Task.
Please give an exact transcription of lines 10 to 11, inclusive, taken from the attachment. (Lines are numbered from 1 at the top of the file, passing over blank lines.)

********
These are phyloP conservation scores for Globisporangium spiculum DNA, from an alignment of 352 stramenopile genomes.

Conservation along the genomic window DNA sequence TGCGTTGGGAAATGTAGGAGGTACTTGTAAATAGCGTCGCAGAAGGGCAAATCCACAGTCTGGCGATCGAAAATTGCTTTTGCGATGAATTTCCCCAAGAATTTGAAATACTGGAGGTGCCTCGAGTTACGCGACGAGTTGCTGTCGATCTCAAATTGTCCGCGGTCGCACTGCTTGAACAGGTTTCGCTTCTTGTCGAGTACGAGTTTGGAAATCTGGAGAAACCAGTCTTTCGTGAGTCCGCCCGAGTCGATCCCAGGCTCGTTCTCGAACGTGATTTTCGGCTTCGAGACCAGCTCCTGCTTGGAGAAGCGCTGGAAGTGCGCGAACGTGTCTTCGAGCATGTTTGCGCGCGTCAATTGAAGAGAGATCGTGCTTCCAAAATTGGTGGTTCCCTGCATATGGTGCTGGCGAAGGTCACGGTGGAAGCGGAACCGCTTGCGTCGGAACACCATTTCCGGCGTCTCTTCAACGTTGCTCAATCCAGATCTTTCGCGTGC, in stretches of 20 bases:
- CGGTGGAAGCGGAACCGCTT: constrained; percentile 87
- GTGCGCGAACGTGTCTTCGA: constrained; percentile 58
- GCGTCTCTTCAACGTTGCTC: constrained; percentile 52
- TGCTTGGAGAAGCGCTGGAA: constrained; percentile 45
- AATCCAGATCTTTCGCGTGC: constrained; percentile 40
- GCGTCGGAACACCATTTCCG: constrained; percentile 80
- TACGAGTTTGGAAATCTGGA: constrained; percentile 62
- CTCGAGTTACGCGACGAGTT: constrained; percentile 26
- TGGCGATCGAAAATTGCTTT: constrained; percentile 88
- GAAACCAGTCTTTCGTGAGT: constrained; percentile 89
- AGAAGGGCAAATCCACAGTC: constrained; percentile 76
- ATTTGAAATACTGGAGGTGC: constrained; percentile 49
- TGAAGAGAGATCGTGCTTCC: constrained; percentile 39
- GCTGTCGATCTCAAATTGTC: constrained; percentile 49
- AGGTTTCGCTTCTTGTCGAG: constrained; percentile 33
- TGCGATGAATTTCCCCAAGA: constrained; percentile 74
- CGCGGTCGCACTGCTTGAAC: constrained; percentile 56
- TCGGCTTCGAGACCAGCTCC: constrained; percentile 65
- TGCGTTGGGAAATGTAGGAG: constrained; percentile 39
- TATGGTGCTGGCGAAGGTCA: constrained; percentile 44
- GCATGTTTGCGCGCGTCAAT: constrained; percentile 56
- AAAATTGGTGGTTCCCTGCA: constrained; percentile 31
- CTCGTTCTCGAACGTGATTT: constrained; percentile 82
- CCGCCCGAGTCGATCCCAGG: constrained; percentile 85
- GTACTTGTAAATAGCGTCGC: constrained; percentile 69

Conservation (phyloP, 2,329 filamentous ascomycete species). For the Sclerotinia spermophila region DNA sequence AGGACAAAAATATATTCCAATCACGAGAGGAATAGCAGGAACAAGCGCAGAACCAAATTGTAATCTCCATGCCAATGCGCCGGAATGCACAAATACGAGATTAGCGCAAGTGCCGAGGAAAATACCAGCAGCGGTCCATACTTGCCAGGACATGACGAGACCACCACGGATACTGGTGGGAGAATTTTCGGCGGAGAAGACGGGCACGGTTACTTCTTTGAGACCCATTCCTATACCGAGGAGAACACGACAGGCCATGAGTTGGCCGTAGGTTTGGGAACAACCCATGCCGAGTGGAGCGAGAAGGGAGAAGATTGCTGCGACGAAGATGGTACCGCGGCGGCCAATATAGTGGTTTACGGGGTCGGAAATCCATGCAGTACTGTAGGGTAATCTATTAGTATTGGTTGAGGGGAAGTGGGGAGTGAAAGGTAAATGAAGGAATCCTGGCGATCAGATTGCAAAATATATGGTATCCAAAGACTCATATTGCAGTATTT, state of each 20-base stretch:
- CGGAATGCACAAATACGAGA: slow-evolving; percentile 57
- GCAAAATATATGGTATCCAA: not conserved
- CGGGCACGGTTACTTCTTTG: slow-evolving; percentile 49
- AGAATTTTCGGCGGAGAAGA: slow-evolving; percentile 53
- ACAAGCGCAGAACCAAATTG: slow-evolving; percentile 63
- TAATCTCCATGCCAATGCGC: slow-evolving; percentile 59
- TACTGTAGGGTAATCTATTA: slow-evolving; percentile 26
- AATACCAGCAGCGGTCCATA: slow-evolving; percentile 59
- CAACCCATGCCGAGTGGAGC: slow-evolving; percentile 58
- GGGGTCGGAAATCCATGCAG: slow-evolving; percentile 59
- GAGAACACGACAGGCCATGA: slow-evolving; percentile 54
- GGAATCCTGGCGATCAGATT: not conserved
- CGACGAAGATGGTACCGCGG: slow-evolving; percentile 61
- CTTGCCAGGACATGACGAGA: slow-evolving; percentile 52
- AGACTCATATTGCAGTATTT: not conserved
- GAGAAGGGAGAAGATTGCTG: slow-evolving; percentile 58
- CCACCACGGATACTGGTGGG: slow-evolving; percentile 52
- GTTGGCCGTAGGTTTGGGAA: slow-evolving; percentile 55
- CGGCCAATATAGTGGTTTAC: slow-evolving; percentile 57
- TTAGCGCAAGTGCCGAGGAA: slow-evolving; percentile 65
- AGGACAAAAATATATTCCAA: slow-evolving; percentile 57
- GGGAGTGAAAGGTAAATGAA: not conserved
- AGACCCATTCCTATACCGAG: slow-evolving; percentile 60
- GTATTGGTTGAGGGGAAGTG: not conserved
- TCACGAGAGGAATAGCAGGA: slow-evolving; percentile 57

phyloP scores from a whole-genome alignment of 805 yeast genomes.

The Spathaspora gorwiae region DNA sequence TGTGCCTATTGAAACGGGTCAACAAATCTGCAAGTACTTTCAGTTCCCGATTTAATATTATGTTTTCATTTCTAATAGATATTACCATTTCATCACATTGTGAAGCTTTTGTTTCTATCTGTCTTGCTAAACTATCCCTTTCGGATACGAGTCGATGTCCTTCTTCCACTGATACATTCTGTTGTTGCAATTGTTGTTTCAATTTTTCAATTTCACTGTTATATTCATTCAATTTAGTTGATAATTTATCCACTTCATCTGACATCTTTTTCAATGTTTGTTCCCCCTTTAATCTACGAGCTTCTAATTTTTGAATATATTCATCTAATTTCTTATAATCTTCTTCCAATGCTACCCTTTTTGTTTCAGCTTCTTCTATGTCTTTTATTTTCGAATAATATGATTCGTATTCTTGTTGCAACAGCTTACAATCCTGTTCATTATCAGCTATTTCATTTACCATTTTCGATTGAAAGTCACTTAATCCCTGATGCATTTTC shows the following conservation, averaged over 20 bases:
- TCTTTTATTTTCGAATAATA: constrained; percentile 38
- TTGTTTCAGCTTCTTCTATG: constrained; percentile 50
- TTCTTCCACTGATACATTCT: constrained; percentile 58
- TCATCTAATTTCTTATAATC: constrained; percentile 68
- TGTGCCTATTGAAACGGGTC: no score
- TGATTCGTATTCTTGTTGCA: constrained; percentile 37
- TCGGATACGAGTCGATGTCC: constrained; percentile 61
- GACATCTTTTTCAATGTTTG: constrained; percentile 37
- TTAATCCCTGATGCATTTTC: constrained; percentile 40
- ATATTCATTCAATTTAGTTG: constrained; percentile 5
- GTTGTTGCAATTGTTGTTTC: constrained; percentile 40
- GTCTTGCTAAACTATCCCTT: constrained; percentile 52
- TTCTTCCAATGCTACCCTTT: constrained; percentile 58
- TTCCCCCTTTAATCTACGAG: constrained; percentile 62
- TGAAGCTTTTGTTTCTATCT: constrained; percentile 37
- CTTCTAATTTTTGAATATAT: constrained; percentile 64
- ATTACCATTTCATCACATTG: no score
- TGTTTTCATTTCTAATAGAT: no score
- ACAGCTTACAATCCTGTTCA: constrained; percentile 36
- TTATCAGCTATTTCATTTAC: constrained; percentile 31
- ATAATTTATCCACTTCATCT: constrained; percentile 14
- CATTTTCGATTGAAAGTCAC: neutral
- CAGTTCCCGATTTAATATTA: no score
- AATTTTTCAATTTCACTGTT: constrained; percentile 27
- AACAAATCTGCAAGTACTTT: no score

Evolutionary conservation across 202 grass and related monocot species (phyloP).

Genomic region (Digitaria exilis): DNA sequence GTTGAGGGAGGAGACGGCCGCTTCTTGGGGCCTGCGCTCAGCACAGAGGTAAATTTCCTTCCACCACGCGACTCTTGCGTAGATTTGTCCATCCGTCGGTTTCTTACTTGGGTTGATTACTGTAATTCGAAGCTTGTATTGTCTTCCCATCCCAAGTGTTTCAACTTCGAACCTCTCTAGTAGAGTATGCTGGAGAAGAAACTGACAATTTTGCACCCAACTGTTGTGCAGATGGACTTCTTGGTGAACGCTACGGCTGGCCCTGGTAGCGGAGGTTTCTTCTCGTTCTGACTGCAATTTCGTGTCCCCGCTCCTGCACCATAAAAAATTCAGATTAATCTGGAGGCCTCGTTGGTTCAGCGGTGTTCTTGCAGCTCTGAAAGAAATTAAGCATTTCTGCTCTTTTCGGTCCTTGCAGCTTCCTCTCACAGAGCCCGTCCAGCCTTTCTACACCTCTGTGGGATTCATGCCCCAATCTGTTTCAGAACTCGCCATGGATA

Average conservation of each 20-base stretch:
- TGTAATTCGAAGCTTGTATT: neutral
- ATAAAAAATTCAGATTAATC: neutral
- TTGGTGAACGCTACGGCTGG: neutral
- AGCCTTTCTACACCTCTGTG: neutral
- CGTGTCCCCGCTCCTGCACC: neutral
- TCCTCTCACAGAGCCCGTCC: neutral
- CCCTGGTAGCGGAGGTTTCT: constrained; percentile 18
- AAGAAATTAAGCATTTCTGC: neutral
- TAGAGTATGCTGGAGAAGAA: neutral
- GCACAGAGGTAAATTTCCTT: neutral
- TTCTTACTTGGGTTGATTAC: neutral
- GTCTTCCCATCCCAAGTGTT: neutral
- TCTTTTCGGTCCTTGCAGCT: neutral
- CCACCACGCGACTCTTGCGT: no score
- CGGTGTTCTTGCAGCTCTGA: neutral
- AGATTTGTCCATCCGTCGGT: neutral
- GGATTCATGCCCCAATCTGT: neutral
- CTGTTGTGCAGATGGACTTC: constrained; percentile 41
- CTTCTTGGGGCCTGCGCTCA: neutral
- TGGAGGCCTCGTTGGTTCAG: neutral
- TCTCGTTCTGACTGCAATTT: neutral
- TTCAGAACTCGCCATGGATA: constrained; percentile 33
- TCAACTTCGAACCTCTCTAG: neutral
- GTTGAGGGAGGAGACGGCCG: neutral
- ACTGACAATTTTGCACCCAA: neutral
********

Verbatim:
- CTCGAGTTACGCGACGAGTT: constrained; percentile 26
- TGGCGATCGAAAATTGCTTT: constrained; percentile 88